Byron feels the heat : the sting
Published on January 19, 2017
published on January 19, 2017

ThePeopleAlchemist Edit: HR, Business and immigration


Last July immigration officials arrested dozens of illegal workers at Byron prompting mixed reactions from the national media and the burger chain’s customers.

The Home Office carried out raids, with Byron’s full cooperation, after it had received intelligence that some individuals had provided false documents (the restaurant chain had however performed the correct right to work checks on recruits).

The company was accused by some of setting a trap ( inviting employee for training) to bring 35 workers from Non-EU countries to a location where they would be arrested. Although on a personal level  I can have sympathy for the employees in question, it has to be accepted they were working illegally and had presumably purchased or created documentation to allow them to break the law.

The Home Office said Byron was fully compliant with the immigration and asylum law in how it handled the issue.

The arrests occurred before the full implementation of tougher immigration rules that came into force 12 July 2016.

The legislation includes the power to close businesses that continue to employ illegal workers and an increase in the maximum prison sentence from 2 to 5 years if employers are prosecuted. The test of illegal working has also been extended: even if employers only have reasonable cause to believe they are employing someone illegally they can be sanctioned, whereas previously this only applied to organisations that knowingly employed someone illegally.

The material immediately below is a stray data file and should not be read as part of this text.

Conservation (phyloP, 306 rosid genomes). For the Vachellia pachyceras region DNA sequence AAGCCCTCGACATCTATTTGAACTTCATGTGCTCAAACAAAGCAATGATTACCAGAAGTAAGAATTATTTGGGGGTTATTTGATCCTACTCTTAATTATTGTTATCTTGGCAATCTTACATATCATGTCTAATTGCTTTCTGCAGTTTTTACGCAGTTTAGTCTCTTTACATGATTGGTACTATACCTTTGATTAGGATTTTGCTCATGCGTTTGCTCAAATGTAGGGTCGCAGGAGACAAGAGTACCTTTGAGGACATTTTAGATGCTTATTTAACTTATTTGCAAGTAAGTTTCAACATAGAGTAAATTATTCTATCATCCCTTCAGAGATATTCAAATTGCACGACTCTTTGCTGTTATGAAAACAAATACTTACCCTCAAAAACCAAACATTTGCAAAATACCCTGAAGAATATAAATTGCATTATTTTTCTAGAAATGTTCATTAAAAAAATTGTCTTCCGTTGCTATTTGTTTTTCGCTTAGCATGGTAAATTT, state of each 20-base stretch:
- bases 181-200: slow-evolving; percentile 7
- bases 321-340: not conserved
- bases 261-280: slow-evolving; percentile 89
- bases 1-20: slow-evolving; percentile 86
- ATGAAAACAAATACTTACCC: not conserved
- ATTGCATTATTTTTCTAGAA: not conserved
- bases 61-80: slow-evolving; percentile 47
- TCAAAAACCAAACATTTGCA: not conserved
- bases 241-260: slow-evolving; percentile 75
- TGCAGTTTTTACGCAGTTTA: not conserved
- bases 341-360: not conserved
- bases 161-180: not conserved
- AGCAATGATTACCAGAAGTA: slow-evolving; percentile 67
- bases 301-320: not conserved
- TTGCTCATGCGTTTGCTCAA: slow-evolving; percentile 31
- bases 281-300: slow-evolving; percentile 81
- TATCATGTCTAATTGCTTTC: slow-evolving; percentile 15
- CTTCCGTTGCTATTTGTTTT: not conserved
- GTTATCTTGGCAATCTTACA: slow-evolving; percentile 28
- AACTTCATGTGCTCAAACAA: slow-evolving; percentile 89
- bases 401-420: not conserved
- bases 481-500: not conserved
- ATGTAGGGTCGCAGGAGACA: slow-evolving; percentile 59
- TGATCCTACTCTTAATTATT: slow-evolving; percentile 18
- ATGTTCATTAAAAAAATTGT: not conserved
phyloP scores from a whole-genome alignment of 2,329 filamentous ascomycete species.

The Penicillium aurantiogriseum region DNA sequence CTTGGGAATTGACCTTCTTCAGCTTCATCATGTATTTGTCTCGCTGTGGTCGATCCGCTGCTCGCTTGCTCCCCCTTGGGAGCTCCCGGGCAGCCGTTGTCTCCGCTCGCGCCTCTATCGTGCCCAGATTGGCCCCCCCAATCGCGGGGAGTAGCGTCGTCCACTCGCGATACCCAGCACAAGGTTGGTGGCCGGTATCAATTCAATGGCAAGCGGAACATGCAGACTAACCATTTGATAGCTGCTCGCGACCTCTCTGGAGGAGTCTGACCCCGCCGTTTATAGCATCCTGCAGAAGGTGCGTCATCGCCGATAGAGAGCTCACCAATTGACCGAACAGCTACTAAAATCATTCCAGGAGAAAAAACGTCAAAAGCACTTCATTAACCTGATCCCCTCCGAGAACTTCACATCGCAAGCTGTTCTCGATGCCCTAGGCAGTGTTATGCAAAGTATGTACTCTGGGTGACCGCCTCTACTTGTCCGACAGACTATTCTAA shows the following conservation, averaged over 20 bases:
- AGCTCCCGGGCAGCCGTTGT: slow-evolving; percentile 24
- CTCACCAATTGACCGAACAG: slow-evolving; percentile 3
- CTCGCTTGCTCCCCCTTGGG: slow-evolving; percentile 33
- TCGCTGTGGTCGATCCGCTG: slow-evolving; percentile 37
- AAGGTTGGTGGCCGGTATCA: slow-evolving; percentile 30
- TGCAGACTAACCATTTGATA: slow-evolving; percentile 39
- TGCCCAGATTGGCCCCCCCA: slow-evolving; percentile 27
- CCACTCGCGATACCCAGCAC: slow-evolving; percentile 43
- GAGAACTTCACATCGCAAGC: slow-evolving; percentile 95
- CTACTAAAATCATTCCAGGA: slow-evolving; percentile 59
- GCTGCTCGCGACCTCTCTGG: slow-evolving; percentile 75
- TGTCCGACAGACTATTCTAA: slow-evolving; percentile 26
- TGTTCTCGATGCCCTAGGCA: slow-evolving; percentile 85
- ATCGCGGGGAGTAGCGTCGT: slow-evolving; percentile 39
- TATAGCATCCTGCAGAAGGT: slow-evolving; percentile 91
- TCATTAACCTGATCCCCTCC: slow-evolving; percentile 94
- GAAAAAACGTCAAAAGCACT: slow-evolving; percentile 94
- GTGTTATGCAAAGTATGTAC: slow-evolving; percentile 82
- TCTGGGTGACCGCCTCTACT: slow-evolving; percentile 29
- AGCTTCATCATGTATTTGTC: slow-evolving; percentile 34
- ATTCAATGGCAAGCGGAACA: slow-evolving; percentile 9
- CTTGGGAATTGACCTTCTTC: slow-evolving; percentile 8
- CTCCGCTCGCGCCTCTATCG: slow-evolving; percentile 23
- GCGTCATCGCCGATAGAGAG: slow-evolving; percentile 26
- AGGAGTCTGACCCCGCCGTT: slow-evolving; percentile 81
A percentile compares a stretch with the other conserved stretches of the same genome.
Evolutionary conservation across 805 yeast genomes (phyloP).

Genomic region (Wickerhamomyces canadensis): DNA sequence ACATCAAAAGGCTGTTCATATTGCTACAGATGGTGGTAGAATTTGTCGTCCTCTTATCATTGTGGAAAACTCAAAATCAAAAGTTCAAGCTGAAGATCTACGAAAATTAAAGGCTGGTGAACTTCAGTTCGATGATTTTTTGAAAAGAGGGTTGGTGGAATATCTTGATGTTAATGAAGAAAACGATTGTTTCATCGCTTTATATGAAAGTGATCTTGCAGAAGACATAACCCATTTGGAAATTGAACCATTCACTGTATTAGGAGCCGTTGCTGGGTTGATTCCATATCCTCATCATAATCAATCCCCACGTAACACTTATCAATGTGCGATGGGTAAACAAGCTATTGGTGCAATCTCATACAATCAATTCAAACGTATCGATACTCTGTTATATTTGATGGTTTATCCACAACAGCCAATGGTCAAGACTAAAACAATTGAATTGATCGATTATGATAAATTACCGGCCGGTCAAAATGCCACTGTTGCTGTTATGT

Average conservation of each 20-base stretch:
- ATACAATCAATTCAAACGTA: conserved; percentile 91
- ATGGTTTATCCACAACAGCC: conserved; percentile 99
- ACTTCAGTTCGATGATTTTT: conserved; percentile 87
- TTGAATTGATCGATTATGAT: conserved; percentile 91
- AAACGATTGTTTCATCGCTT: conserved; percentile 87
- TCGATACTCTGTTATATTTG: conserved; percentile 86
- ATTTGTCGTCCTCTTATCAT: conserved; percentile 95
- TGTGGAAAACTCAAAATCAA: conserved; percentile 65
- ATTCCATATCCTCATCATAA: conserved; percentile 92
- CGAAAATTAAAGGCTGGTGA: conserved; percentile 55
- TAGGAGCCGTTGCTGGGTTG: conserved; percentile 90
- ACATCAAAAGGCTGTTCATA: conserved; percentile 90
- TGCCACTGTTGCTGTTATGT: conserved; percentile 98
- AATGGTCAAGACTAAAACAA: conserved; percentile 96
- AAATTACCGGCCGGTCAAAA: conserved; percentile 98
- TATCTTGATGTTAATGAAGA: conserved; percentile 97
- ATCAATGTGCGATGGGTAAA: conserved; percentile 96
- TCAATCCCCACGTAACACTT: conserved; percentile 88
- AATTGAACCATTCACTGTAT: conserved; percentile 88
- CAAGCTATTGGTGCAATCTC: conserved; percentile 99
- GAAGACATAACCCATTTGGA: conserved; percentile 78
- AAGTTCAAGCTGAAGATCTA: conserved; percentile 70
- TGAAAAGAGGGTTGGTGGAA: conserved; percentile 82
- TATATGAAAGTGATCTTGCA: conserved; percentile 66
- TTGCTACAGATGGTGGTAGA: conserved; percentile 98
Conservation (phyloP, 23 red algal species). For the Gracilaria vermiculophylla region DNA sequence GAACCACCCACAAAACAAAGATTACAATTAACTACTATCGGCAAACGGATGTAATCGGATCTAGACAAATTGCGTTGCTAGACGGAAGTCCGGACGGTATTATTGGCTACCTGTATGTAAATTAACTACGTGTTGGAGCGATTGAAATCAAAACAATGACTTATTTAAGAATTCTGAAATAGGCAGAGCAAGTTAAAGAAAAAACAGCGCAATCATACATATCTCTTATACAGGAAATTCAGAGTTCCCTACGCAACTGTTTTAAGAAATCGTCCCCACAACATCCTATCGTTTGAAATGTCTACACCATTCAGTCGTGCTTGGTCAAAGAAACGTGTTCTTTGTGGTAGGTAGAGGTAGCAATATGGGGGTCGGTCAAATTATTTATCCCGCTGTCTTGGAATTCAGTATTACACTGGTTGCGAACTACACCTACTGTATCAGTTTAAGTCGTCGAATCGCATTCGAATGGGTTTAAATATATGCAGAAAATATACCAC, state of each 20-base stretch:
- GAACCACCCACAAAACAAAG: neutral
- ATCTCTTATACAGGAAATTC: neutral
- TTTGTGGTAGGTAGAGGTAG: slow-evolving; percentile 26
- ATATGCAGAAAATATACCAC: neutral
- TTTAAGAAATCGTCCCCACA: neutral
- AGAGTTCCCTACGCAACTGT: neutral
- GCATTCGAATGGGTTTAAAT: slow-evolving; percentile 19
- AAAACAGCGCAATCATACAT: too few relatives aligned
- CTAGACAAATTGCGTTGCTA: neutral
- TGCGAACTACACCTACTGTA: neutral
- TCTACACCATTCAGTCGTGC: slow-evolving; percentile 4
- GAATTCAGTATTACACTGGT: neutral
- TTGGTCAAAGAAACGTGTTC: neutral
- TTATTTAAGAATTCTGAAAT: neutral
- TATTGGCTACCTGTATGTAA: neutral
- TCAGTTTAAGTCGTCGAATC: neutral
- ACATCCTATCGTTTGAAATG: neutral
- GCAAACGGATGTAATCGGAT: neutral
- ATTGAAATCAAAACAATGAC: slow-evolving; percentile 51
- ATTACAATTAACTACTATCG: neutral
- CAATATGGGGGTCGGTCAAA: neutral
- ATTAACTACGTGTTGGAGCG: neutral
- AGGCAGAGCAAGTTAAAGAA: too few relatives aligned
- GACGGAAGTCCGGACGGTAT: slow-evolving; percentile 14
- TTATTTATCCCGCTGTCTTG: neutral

Once the Home Office had received its intelligence, Byron became aware that it was knowingly employing illegal workers and so “ had no option but to cooperate with the Home Office requests or face civil penalties of up to £ 20,000 per employee”.

There is more onus on employers to police right to work but, as long as they are aware of their obligations and have the correct evidence on file, they shouldn’t receive a fine. Employers are not expected to be forgery experts – unless documentation is obviously fake, they would not be expected to spot it.

There were further changes to the UK Immigration Rules that came into force in November 2016 specifically on:

  • Tier 1 Entrepreneur Visa
  • Tier 2 General
  • Tier 2 Intra-Company Transfers
  • English language
  • Family applicants
  • Other changes

The Home Office is auditing companies every day; the new penalties, the reworking of the Act and the continuing hardening attitude to the abuse of immigration rules make it even more essential that employers comply with legislation.  Employers that have solid policies and processes in place for checking right to work documentation will be in a stronger position to defend their case if they’re found to be employing someone illegally.
With Article 50 looming upon us and with control of immigration and free movement a major part of the discussions, more changes are to be expected.
The golden rule is to keep informed ( ignorance of the Law is not admissible) and, if in doubt, ask for help/seek advice.


Laura Mariani

Laura Mariani

Best Selling Author, Speaker, Change & Transformation Expert


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